Chow Down in the Dumps
By Anna Sachse
On November 16, the Department of Agriculture announced that the number of Americans who lack consistent access to adequate food skyrocketed last year to 49 million, the highest since the government began tracking what it calls “food insecurity” 14 years ago. At the same time, the Environmental Protection Agency estimates that Americans create 245 million tons of waste a year, about 12 percent of which is food. Much of this food is still edible; it just doesn’t look pretty or is past the theoretical expiration date.
Enter the Freegans, a growing subculture of people (including successful, college-educated people from middle-class families) who, in defiance of an economic system that they feel is based on over-consumption and greed, have opted to live off society’s waste. Yes, I mean garbage. This is dumpster diving for the socially conscious. The name is obviously a combination of free and vegan, however, you don’t have to be vegan to be a Freegan. They don’t like animal cruelty, but they also don’t like human rights violations, environmental destruction and unnecessary waste.
For those who are interested in learning more, the Internet is a veritable Freegan “what, how and where” horn of plenty. But as a Thanksgiving gift to ya’ll, I’ve compiled three top tips. As a side note, I don’t personally agree with all aspects of the Freegan code (Humanure, or the practice of detoxifying and composting human excrement, comes to mind, as well as Squatting), but Freeganing is an interesting premise to consider, especially at Thanksgiving because it reminds us that not only should we be thankful for our food, we ought to be more mindful of the creatures and land that produced it.
Here’s how to get started.
Concept: Waste Reclamation
What it Means: Reduce the waste going to landfills and incinerators by recovering the usable discards of restaurants, grocery stores, retailers, offices, homes, hotels, etc. This involves rummaging through their trash for food, toiletries, electronics, toys, furniture, you name it.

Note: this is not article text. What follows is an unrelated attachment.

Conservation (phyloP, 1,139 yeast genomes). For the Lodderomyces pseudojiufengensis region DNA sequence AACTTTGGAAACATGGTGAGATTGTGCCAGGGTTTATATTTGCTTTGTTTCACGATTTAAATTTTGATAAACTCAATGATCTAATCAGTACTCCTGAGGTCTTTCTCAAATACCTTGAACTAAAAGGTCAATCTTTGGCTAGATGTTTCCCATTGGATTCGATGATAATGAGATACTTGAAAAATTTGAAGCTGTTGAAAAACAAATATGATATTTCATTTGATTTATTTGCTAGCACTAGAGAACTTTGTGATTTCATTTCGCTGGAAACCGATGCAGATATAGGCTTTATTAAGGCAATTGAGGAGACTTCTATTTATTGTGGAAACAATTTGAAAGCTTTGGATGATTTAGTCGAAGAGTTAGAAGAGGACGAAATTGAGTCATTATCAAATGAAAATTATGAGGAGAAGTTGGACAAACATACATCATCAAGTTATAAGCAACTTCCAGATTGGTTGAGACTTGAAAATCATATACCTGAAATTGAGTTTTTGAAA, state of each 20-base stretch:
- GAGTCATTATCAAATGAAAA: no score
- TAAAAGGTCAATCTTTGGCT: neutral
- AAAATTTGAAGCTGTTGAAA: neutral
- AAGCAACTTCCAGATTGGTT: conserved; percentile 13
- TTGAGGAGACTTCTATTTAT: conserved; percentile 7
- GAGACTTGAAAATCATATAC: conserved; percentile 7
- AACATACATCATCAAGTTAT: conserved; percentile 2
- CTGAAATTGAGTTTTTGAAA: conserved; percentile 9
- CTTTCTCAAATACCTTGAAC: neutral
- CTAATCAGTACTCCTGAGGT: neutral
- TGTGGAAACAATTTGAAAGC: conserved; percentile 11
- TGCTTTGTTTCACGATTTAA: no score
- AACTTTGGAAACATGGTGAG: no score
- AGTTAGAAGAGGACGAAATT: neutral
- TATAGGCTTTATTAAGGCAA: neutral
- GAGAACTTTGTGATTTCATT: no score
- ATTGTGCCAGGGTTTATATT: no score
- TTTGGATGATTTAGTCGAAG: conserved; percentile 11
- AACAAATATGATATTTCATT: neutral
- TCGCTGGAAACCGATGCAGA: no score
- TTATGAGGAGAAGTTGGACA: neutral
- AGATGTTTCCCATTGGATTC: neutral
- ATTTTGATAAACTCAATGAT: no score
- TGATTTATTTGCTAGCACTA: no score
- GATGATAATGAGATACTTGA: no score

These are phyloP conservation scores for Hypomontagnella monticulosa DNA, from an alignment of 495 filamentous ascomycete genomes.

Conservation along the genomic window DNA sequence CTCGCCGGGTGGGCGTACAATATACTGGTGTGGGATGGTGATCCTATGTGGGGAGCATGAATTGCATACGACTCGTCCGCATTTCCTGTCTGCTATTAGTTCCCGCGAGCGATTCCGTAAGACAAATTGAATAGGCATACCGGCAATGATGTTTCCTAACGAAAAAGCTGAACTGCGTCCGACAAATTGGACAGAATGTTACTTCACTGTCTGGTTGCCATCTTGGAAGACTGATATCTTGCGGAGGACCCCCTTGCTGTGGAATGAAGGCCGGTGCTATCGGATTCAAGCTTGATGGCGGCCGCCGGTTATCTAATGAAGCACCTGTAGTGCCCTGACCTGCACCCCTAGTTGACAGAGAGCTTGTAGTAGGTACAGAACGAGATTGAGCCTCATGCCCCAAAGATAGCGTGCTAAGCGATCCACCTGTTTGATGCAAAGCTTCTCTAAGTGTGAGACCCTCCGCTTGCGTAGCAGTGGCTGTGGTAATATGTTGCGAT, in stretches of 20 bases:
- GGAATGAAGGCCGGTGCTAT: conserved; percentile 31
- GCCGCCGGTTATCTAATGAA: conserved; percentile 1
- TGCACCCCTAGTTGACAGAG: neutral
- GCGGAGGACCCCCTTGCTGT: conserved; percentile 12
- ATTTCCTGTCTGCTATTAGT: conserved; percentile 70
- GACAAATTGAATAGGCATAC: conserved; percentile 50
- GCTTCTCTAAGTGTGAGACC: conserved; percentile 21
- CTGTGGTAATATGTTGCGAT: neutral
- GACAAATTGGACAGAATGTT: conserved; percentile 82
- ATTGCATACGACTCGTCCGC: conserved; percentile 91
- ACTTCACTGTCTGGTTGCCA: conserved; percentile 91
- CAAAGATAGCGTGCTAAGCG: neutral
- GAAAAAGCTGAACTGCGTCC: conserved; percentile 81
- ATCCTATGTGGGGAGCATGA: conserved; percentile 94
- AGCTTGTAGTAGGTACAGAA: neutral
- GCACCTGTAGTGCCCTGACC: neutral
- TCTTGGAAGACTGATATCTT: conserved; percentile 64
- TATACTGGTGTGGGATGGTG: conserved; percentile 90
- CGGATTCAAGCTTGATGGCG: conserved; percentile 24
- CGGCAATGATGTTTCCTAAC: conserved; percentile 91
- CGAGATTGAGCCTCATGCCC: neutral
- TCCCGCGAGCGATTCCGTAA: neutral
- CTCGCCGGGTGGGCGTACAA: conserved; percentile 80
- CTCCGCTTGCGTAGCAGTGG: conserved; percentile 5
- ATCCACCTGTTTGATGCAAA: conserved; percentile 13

Make it Work: Barring a willingness to dumpster dive, you could buy the older baked goods and bruised produce that will otherwise be thrown away, or offer your leftovers and past-due food to a homeless person. Also, try to buy second-hand or check out www.freecycle.org, Craigslist or “Freemeets” for 100-percent free stuff!
Concept: Waste Minimization
What it Means: This one is kind of a no-brainer. Freegans are disgusted by consumer waste, thus they do everything in their power not to add to it.
Make it Work: Recycle, recycle, recycle. There are usually centers where you can recycle the things that you can’t put in your bins, such as batteries or plastic bags—save them up and then dump them off all at once. Also, compost any organic matter from your kitchen and try to repair broken objects rather than replace them whenever possible.
Concept: Going Green
What it Means: Much of the food we eat is grown far, far away from where we live, heavily processed for a longer shelf-life and then transported to us, all at a high ecological cost. In response, Freegans are fans of both community gardens and “wild foraging” i.e. scavenging neighbor’s yards and city parks for edible and/or medicinal plants.
Make it Work: If you have a yard, plant a garden—you’ll be shocked by how much money you save once your fruits and veggies appear. If you live in an apartment, look into edible plants you can grow indoors, like herbs, peppers and lettuce. Share whatever you can’t eat with friends or a homeless shelter. As for wild foraging, invest in a good guide book and, in order to prevent getting arrested, forego your neighbor’s yard and head out to the mountains.